The breakup was tumultuous, but the reunion has been sweet. Ten years after the Saline Fiddlers Philharmonic split in two, the high school ensembles will reassemble as a single private nonprofit August 1. Soon-to-be co-directors Brad Phillips and Jimmy Whitman hope to heal what they call a “cultural divide” between the Saline Fiddlers and the Fiddlers ReStrung on a summer camping trip to the Irish Hills. There, thirty-four young musicians will bond and prepare for the new group’s first gig at the Saline Summerfest on August 9 (see Events).
Current Saline High School students are too young to remember the split, which grew out of disagreements over organizational structure and creative direction.
The Saline Fiddlers Philharmonic was founded in 1994 by then orchestra teacher Bob Phillips (no relation to Brad). The idea, Bob Philips recalls, was to offer “an extracurricular to expand [students’] world beyond the classical music we were learning in orchestra class.”
The group split in 2003, in part because school administrators requested that Ben Culver resign as director. The Saline Fiddlers became an independent nonprofit led by Culver, while Fiddlers ReStrung re-formed as a school-affiliated nonprofit, currently overseen by the district’s Community Education unit and a parent advisory board.
Brad Phillips, who was a senior in 2003, remembers the split as “a stressful thing for students to see happen.” Step-dancing choreographer Sheila Graziano recalls being caught in the middle of an “emotional” division; she ended up instructing both groups.
“Everybody had valid points,” Graziano says. “The group that became a private nonprofit wanted to travel more and farther, but that was too strenuous on other families. Some liked operating under guidelines that the school provided.
“Initially, I liked that oversight because it provided security and structure, but my opinion didn’t prove right all the time,” Graziano adds. “Things pulled off in the private setting were so cool,” like last summer’s tour of Great Britain. She says the merger “will bring a nice balance back.”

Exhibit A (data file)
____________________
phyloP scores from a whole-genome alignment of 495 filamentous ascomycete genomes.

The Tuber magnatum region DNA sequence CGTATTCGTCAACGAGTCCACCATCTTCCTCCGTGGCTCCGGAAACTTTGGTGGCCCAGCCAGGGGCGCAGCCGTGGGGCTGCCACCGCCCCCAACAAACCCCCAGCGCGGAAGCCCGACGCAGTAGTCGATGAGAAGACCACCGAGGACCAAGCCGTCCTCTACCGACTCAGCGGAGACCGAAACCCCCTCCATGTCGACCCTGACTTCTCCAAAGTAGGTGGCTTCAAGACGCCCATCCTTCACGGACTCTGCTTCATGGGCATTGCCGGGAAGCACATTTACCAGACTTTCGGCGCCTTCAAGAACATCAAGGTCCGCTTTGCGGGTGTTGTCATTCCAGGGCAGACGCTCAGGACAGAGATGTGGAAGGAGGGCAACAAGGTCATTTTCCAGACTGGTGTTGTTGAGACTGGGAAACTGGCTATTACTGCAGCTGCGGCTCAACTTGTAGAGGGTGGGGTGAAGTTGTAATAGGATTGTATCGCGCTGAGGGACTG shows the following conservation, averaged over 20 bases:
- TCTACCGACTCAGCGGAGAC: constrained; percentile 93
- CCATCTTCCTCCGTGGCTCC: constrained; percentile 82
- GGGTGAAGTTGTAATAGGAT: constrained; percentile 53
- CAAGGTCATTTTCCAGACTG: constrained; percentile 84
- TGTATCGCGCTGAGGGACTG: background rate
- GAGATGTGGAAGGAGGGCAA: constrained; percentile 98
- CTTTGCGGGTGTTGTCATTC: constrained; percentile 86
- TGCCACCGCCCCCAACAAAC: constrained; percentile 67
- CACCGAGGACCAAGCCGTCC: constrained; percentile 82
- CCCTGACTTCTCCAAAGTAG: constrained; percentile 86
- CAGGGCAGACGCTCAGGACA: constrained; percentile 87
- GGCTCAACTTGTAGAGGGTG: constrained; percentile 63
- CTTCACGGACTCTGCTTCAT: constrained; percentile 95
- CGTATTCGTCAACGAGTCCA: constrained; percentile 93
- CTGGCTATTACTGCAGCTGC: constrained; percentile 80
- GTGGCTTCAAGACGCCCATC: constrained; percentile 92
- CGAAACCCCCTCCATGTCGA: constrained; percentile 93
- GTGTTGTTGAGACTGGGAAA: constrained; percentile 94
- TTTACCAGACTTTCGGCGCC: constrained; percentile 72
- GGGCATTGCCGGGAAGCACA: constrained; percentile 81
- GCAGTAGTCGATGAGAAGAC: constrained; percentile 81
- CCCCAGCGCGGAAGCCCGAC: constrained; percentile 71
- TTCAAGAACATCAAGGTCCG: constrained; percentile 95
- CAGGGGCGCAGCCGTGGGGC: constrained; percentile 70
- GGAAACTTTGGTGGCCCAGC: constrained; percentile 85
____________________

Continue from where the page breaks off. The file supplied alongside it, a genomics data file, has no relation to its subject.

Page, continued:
Both groups have fewer students this year than in the past. A large number of musicians graduated last year, bringing the independent Saline Fiddlers down from thirty-five students to seventeen. Fiddlers ReStrung experienced a similar decline, and also has seventeen members.
Saline High’s switch to trimesters “makes it harder to choose music as an elective,” Brad Phillips explains. This impacts both groups, because enrollment in music classes is required to participate.
Community Education has been “supportive” of the decision to merge, according to Whitman, who directs the school-based group. “I wasn’t involved in any way in the split, so I felt like it was my responsibility to mend some old wounds. My first move was to get on a good rapport with Ben Culver and Brad Phillips, who was assistant director at the time, and we decided to do a joint performance for the first time” in March. This led to discussions about merging.
“We know there has always been some confusion in the public’s eye about, ‘Well, which group is which?'” says Saline Fiddlers booking manager Mark Visovatti. “People call to book the other group, and sometimes they just give up because it’s too confusing.”
As the two boards hashed out pros and cons of merging, some parents still had apprehensions. Fiddlers ReStrung parents had “understandable concerns” about being absorbed by the Saline Fiddlers, Whitman says. “Not having oversight and protection from the schools, holding on to the culture and changing the name” were initial fears that lessened over time, he says. “I think everyone realized that we are similar, and this just means more resources, opportunities for gigs, less confusion, more equipment, and a show of unity.”
The group will once again be billed under its original name, the Saline Fiddlers Philharmonic. “This is a merger of equals,” Brad Phillips says. “We are already stronger, and we’re not even together yet. We are back to the experience that I had when the group was with founder Bob Phillips and his wife Pam.”
“It makes us happy to see them all working together again,” Bob Phillips says.